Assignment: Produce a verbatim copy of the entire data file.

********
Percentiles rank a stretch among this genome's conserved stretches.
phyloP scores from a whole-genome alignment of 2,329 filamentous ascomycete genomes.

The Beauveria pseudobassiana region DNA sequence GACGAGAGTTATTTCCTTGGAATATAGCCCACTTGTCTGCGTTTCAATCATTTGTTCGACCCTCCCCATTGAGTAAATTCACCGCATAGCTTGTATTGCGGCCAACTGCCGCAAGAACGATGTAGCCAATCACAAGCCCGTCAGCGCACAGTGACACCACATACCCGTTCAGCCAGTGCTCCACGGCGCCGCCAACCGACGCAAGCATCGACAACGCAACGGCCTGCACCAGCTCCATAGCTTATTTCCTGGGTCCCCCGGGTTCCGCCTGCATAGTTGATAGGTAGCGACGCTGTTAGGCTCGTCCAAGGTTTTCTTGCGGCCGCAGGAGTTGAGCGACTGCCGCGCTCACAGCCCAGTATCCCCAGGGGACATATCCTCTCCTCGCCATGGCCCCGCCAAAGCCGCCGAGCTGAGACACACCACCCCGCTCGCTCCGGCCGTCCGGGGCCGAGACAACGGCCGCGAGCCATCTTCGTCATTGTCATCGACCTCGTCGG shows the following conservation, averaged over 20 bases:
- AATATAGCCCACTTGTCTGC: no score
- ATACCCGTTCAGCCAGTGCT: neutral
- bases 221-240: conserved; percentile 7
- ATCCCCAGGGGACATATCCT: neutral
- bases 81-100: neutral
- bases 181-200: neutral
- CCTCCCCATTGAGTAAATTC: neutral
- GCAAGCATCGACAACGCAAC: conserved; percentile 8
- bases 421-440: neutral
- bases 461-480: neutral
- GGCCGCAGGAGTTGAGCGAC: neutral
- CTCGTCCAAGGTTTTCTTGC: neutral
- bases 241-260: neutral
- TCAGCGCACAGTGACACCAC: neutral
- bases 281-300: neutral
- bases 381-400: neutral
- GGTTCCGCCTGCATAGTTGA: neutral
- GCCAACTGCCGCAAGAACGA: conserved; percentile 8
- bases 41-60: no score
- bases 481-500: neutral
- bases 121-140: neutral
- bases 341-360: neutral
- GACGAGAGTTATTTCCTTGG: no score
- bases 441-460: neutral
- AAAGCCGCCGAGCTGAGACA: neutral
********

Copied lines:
Percentiles rank a stretch among this genome's conserved stretches.
phyloP scores from a whole-genome alignment of 2,329 filamentous ascomycete genomes.

The Beauveria pseudobassiana region DNA sequence GACGAGAGTTATTTCCTTGGAATATAGCCCACTTGTCTGCGTTTCAATCATTTGTTCGACCCTCCCCATTGAGTAAATTCACCGCATAGCTTGTATTGCGGCCAACTGCCGCAAGAACGATGTAGCCAATCACAAGCCCGTCAGCGCACAGTGACACCACATACCCGTTCAGCCAGTGCTCCACGGCGCCGCCAACCGACGCAAGCATCGACAACGCAACGGCCTGCACCAGCTCCATAGCTTATTTCCTGGGTCCCCCGGGTTCCGCCTGCATAGTTGATAGGTAGCGACGCTGTTAGGCTCGTCCAAGGTTTTCTTGCGGCCGCAGGAGTTGAGCGACTGCCGCGCTCACAGCCCAGTATCCCCAGGGGACATATCCTCTCCTCGCCATGGCCCCGCCAAAGCCGCCGAGCTGAGACACACCACCCCGCTCGCTCCGGCCGTCCGGGGCCGAGACAACGGCCGCGAGCCATCTTCGTCATTGTCATCGACCTCGTCGG shows the following conservation, averaged over 20 bases:
- AATATAGCCCACTTGTCTGC: no score
- ATACCCGTTCAGCCAGTGCT: neutral
- bases 221-240: conserved; percentile 7
- ATCCCCAGGGGACATATCCT: neutral
- bases 81-100: neutral
- bases 181-200: neutral
- CCTCCCCATTGAGTAAATTC: neutral
- GCAAGCATCGACAACGCAAC: conserved; percentile 8
- bases 421-440: neutral
- bases 461-480: neutral
- GGCCGCAGGAGTTGAGCGAC: neutral
- CTCGTCCAAGGTTTTCTTGC: neutral
- bases 241-260: neutral
- TCAGCGCACAGTGACACCAC: neutral
- bases 281-300: neutral
- bases 381-400: neutral
- GGTTCCGCCTGCATAGTTGA: neutral
- GCCAACTGCCGCAAGAACGA: conserved; percentile 8
- bases 41-60: no score
- bases 481-500: neutral
- bases 121-140: neutral
- bases 341-360: neutral
- GACGAGAGTTATTTCCTTGG: no score
- bases 441-460: neutral
- AAAGCCGCCGAGCTGAGACA: neutral